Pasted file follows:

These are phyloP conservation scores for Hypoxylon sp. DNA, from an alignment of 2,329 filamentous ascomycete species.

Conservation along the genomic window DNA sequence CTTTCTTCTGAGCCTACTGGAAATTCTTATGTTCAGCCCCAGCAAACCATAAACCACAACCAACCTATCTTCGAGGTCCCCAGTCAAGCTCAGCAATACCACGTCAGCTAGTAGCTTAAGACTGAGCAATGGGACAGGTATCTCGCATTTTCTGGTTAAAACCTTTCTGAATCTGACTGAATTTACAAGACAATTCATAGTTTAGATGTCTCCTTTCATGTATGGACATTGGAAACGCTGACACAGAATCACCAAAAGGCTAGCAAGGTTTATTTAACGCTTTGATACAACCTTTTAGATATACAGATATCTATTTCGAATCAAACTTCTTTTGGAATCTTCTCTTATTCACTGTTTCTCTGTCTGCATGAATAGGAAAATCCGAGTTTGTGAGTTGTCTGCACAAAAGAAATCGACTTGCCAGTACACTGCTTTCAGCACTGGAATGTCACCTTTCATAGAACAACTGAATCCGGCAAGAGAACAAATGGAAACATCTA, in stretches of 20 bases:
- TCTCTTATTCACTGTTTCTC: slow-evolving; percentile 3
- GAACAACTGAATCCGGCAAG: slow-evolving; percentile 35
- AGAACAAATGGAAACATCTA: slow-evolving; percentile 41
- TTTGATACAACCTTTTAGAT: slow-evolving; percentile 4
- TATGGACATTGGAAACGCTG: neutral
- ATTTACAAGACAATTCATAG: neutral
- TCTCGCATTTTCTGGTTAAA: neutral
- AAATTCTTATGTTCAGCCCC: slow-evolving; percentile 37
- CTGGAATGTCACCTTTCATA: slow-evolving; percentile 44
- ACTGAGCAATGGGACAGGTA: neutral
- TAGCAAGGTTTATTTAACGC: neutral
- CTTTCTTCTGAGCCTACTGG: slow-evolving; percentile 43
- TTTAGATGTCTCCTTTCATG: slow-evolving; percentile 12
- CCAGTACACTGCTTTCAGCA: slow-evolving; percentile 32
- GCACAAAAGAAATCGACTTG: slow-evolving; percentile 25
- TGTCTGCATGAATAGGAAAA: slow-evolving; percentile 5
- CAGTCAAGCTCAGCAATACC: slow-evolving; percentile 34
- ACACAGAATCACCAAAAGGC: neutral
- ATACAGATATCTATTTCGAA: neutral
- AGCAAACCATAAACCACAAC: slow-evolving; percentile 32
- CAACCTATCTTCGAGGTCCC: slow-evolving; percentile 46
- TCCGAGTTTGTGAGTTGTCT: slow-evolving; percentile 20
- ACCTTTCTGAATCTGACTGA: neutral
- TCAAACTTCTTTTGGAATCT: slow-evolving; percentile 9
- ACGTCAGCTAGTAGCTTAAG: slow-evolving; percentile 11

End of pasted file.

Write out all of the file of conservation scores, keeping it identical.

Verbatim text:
These are phyloP conservation scores for Hypoxylon sp. DNA, from an alignment of 2,329 filamentous ascomycete species.

Conservation along the genomic window DNA sequence CTTTCTTCTGAGCCTACTGGAAATTCTTATGTTCAGCCCCAGCAAACCATAAACCACAACCAACCTATCTTCGAGGTCCCCAGTCAAGCTCAGCAATACCACGTCAGCTAGTAGCTTAAGACTGAGCAATGGGACAGGTATCTCGCATTTTCTGGTTAAAACCTTTCTGAATCTGACTGAATTTACAAGACAATTCATAGTTTAGATGTCTCCTTTCATGTATGGACATTGGAAACGCTGACACAGAATCACCAAAAGGCTAGCAAGGTTTATTTAACGCTTTGATACAACCTTTTAGATATACAGATATCTATTTCGAATCAAACTTCTTTTGGAATCTTCTCTTATTCACTGTTTCTCTGTCTGCATGAATAGGAAAATCCGAGTTTGTGAGTTGTCTGCACAAAAGAAATCGACTTGCCAGTACACTGCTTTCAGCACTGGAATGTCACCTTTCATAGAACAACTGAATCCGGCAAGAGAACAAATGGAAACATCTA, in stretches of 20 bases:
- TCTCTTATTCACTGTTTCTC: slow-evolving; percentile 3
- GAACAACTGAATCCGGCAAG: slow-evolving; percentile 35
- AGAACAAATGGAAACATCTA: slow-evolving; percentile 41
- TTTGATACAACCTTTTAGAT: slow-evolving; percentile 4
- TATGGACATTGGAAACGCTG: neutral
- ATTTACAAGACAATTCATAG: neutral
- TCTCGCATTTTCTGGTTAAA: neutral
- AAATTCTTATGTTCAGCCCC: slow-evolving; percentile 37
- CTGGAATGTCACCTTTCATA: slow-evolving; percentile 44
- ACTGAGCAATGGGACAGGTA: neutral
- TAGCAAGGTTTATTTAACGC: neutral
- CTTTCTTCTGAGCCTACTGG: slow-evolving; percentile 43
- TTTAGATGTCTCCTTTCATG: slow-evolving; percentile 12
- CCAGTACACTGCTTTCAGCA: slow-evolving; percentile 32
- GCACAAAAGAAATCGACTTG: slow-evolving; percentile 25
- TGTCTGCATGAATAGGAAAA: slow-evolving; percentile 5
- CAGTCAAGCTCAGCAATACC: slow-evolving; percentile 34
- ACACAGAATCACCAAAAGGC: neutral
- ATACAGATATCTATTTCGAA: neutral
- AGCAAACCATAAACCACAAC: slow-evolving; percentile 32
- CAACCTATCTTCGAGGTCCC: slow-evolving; percentile 46
- TCCGAGTTTGTGAGTTGTCT: slow-evolving; percentile 20
- ACCTTTCTGAATCTGACTGA: neutral
- TCAAACTTCTTTTGGAATCT: slow-evolving; percentile 9
- ACGTCAGCTAGTAGCTTAAG: slow-evolving; percentile 11